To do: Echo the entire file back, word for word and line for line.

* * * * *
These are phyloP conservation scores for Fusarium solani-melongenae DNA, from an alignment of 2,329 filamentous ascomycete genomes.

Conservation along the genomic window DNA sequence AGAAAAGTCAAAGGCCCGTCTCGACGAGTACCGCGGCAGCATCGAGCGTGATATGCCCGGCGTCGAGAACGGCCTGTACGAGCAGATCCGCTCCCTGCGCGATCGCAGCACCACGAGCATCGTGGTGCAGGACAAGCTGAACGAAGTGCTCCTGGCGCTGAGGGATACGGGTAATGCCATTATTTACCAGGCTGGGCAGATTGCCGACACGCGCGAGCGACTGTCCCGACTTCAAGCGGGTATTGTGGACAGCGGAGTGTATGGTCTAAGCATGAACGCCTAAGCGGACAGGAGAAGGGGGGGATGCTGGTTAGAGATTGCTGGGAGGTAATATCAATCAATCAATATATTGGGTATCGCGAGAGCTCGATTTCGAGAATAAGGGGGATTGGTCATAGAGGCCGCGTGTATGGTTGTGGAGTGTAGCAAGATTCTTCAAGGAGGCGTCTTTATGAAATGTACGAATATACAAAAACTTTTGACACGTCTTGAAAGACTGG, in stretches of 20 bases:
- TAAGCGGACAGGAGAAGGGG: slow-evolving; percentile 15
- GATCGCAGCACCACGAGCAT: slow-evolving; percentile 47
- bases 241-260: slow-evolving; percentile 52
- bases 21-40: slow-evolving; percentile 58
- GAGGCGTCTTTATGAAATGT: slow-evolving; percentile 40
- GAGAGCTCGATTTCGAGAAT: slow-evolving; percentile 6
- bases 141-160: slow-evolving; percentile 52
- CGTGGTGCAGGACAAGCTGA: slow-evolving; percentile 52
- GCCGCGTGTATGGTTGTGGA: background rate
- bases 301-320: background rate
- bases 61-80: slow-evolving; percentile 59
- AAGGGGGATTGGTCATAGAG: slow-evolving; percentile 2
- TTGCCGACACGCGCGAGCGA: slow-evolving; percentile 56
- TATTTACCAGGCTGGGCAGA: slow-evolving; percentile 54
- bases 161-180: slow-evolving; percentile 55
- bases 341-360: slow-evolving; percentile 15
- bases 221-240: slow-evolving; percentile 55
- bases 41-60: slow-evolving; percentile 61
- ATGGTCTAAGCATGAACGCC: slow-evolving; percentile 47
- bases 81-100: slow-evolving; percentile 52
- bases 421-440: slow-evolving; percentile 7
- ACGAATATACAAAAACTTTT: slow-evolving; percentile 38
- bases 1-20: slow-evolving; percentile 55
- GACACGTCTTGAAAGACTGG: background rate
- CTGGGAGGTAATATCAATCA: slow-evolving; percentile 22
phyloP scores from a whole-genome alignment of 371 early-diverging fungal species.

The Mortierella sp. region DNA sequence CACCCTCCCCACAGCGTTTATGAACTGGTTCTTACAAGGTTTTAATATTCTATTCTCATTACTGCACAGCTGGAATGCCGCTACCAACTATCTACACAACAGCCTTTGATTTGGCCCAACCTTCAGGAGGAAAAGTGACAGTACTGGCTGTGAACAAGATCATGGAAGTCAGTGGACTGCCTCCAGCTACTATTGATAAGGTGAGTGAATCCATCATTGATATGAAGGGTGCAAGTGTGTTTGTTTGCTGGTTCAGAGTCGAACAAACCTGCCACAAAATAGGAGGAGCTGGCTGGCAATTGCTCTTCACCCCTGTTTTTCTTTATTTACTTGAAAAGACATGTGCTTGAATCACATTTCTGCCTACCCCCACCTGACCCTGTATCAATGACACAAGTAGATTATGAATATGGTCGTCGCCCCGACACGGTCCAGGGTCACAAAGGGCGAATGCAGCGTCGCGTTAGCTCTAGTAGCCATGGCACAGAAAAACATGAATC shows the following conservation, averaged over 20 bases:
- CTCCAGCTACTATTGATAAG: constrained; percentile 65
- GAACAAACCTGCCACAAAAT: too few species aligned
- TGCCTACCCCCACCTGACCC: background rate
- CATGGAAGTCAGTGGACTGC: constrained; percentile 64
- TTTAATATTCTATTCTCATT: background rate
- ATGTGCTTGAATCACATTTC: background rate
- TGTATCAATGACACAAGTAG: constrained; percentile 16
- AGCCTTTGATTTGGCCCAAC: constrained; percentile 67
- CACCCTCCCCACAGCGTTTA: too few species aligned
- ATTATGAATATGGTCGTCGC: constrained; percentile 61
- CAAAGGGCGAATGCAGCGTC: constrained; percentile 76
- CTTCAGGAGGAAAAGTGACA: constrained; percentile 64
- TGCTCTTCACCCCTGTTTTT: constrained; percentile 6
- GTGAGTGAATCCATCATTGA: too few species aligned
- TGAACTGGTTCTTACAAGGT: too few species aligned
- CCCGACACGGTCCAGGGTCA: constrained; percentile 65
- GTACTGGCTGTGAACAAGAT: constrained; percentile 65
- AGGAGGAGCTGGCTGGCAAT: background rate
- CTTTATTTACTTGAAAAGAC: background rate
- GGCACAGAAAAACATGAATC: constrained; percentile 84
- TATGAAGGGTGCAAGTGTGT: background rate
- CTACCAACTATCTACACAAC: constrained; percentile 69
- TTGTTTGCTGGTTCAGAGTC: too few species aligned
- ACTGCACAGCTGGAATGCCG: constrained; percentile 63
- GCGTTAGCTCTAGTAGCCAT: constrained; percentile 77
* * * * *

These are phyloP conservation scores for Fusarium solani-melongenae DNA, from an alignment of 2,329 filamentous ascomycete genomes.

Conservation along the genomic window DNA sequence AGAAAAGTCAAAGGCCCGTCTCGACGAGTACCGCGGCAGCATCGAGCGTGATATGCCCGGCGTCGAGAACGGCCTGTACGAGCAGATCCGCTCCCTGCGCGATCGCAGCACCACGAGCATCGTGGTGCAGGACAAGCTGAACGAAGTGCTCCTGGCGCTGAGGGATACGGGTAATGCCATTATTTACCAGGCTGGGCAGATTGCCGACACGCGCGAGCGACTGTCCCGACTTCAAGCGGGTATTGTGGACAGCGGAGTGTATGGTCTAAGCATGAACGCCTAAGCGGACAGGAGAAGGGGGGGATGCTGGTTAGAGATTGCTGGGAGGTAATATCAATCAATCAATATATTGGGTATCGCGAGAGCTCGATTTCGAGAATAAGGGGGATTGGTCATAGAGGCCGCGTGTATGGTTGTGGAGTGTAGCAAGATTCTTCAAGGAGGCGTCTTTATGAAATGTACGAATATACAAAAACTTTTGACACGTCTTGAAAGACTGG, in stretches of 20 bases:
- TAAGCGGACAGGAGAAGGGG: slow-evolving; percentile 15
- GATCGCAGCACCACGAGCAT: slow-evolving; percentile 47
- bases 241-260: slow-evolving; percentile 52
- bases 21-40: slow-evolving; percentile 58
- GAGGCGTCTTTATGAAATGT: slow-evolving; percentile 40
- GAGAGCTCGATTTCGAGAAT: slow-evolving; percentile 6
- bases 141-160: slow-evolving; percentile 52
- CGTGGTGCAGGACAAGCTGA: slow-evolving; percentile 52
- GCCGCGTGTATGGTTGTGGA: background rate
- bases 301-320: background rate
- bases 61-80: slow-evolving; percentile 59
- AAGGGGGATTGGTCATAGAG: slow-evolving; percentile 2
- TTGCCGACACGCGCGAGCGA: slow-evolving; percentile 56
- TATTTACCAGGCTGGGCAGA: slow-evolving; percentile 54
- bases 161-180: slow-evolving; percentile 55
- bases 341-360: slow-evolving; percentile 15
- bases 221-240: slow-evolving; percentile 55
- bases 41-60: slow-evolving; percentile 61
- ATGGTCTAAGCATGAACGCC: slow-evolving; percentile 47
- bases 81-100: slow-evolving; percentile 52
- bases 421-440: slow-evolving; percentile 7
- ACGAATATACAAAAACTTTT: slow-evolving; percentile 38
- bases 1-20: slow-evolving; percentile 55
- GACACGTCTTGAAAGACTGG: background rate
- CTGGGAGGTAATATCAATCA: slow-evolving; percentile 22
phyloP scores from a whole-genome alignment of 371 early-diverging fungal species.

The Mortierella sp. region DNA sequence CACCCTCCCCACAGCGTTTATGAACTGGTTCTTACAAGGTTTTAATATTCTATTCTCATTACTGCACAGCTGGAATGCCGCTACCAACTATCTACACAACAGCCTTTGATTTGGCCCAACCTTCAGGAGGAAAAGTGACAGTACTGGCTGTGAACAAGATCATGGAAGTCAGTGGACTGCCTCCAGCTACTATTGATAAGGTGAGTGAATCCATCATTGATATGAAGGGTGCAAGTGTGTTTGTTTGCTGGTTCAGAGTCGAACAAACCTGCCACAAAATAGGAGGAGCTGGCTGGCAATTGCTCTTCACCCCTGTTTTTCTTTATTTACTTGAAAAGACATGTGCTTGAATCACATTTCTGCCTACCCCCACCTGACCCTGTATCAATGACACAAGTAGATTATGAATATGGTCGTCGCCCCGACACGGTCCAGGGTCACAAAGGGCGAATGCAGCGTCGCGTTAGCTCTAGTAGCCATGGCACAGAAAAACATGAATC shows the following conservation, averaged over 20 bases:
- CTCCAGCTACTATTGATAAG: constrained; percentile 65
- GAACAAACCTGCCACAAAAT: too few species aligned
- TGCCTACCCCCACCTGACCC: background rate
- CATGGAAGTCAGTGGACTGC: constrained; percentile 64
- TTTAATATTCTATTCTCATT: background rate
- ATGTGCTTGAATCACATTTC: background rate
- TGTATCAATGACACAAGTAG: constrained; percentile 16
- AGCCTTTGATTTGGCCCAAC: constrained; percentile 67
- CACCCTCCCCACAGCGTTTA: too few species aligned
- ATTATGAATATGGTCGTCGC: constrained; percentile 61
- CAAAGGGCGAATGCAGCGTC: constrained; percentile 76
- CTTCAGGAGGAAAAGTGACA: constrained; percentile 64
- TGCTCTTCACCCCTGTTTTT: constrained; percentile 6
- GTGAGTGAATCCATCATTGA: too few species aligned
- TGAACTGGTTCTTACAAGGT: too few species aligned
- CCCGACACGGTCCAGGGTCA: constrained; percentile 65
- GTACTGGCTGTGAACAAGAT: constrained; percentile 65
- AGGAGGAGCTGGCTGGCAAT: background rate
- CTTTATTTACTTGAAAAGAC: background rate
- GGCACAGAAAAACATGAATC: constrained; percentile 84
- TATGAAGGGTGCAAGTGTGT: background rate
- CTACCAACTATCTACACAAC: constrained; percentile 69
- TTGTTTGCTGGTTCAGAGTC: too few species aligned
- ACTGCACAGCTGGAATGCCG: constrained; percentile 63
- GCGTTAGCTCTAGTAGCCAT: constrained; percentile 77